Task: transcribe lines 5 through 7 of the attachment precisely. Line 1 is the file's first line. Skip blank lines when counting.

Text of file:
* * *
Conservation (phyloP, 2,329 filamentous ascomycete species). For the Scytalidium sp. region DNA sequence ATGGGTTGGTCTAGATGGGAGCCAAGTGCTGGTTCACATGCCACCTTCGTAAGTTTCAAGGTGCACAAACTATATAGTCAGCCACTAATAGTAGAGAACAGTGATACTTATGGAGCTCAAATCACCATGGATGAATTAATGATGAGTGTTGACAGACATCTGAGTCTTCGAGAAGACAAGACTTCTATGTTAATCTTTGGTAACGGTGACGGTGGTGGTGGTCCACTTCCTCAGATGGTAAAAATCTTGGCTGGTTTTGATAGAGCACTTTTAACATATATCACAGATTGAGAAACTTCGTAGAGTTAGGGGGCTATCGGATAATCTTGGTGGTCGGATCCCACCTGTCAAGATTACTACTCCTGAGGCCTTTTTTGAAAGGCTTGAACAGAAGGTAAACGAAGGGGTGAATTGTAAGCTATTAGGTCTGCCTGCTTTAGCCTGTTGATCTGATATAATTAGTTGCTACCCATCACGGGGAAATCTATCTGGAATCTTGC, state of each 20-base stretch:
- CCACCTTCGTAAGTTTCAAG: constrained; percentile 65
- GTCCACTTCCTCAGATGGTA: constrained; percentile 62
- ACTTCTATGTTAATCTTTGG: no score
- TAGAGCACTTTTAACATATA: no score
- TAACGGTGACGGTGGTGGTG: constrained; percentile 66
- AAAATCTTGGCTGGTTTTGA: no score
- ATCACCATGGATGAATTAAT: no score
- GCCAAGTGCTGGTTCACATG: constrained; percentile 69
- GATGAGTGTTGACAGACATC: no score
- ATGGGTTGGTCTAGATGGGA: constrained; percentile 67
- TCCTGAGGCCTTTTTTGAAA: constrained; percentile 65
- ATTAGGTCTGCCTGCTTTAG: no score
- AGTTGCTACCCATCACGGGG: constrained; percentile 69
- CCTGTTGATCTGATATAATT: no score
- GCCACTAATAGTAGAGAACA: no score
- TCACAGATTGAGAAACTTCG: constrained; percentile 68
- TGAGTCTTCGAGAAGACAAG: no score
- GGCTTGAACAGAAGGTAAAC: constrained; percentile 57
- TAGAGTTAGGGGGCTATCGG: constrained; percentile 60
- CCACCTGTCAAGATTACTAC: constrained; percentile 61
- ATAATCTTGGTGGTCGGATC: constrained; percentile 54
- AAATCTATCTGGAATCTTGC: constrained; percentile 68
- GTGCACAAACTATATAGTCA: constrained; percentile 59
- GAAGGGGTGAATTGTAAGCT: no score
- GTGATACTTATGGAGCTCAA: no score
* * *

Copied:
- TAGAGCACTTTTAACATATA: no score
- TAACGGTGACGGTGGTGGTG: constrained; percentile 66
- AAAATCTTGGCTGGTTTTGA: no score